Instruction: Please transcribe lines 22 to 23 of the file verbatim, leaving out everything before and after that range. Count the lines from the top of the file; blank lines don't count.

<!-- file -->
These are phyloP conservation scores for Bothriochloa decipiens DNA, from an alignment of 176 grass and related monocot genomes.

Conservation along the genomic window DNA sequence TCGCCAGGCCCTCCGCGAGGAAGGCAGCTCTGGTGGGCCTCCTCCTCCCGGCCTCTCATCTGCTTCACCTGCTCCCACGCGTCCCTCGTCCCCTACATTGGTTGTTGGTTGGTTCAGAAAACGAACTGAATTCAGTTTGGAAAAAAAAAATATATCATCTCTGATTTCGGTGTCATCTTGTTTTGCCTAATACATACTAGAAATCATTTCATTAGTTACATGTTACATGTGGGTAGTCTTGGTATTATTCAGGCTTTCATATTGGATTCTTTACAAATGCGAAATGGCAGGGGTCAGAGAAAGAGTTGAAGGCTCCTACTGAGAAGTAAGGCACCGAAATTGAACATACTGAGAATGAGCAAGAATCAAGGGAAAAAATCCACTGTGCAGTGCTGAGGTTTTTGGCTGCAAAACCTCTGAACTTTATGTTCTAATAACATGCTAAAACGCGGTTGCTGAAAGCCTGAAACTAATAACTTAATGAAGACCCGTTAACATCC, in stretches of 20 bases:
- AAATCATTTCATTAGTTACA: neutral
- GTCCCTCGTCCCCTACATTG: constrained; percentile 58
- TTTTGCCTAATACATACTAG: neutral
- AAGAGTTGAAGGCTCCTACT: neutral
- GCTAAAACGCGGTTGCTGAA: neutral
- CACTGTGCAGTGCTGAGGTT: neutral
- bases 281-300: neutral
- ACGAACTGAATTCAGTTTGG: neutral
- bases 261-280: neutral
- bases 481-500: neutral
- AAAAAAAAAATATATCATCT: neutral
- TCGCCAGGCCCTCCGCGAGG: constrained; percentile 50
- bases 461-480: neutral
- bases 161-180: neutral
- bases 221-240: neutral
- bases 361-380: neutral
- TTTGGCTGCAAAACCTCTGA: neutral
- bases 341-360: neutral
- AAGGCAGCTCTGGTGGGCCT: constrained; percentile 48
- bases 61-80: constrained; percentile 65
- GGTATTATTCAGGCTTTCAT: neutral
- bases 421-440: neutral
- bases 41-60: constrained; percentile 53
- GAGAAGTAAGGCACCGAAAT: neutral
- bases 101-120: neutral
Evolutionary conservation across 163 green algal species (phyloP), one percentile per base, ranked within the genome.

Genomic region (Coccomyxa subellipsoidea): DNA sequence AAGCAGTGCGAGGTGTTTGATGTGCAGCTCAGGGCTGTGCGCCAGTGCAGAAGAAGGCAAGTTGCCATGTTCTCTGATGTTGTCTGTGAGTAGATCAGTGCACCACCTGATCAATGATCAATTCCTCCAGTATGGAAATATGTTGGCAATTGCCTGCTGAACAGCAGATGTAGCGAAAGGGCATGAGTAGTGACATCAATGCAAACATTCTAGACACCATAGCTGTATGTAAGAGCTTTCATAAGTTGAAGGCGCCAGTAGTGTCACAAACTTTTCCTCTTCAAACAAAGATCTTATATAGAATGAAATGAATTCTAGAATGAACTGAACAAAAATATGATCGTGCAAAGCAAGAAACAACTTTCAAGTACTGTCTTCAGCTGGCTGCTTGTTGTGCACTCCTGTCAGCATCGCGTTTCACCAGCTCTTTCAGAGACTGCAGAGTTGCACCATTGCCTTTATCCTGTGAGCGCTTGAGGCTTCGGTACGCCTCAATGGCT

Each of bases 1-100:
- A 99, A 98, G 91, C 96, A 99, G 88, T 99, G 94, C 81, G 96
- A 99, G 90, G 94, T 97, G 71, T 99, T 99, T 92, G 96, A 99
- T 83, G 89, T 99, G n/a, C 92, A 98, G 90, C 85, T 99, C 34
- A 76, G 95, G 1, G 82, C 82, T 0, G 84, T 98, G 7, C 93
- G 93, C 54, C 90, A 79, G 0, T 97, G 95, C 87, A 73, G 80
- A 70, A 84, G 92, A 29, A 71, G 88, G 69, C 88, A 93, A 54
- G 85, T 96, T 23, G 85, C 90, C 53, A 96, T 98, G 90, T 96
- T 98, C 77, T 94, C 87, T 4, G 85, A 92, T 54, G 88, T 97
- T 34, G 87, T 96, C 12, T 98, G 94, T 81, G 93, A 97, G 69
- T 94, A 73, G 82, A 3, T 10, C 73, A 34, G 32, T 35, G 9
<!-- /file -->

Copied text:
- bases 61-80: constrained; percentile 65
- GGTATTATTCAGGCTTTCAT: neutral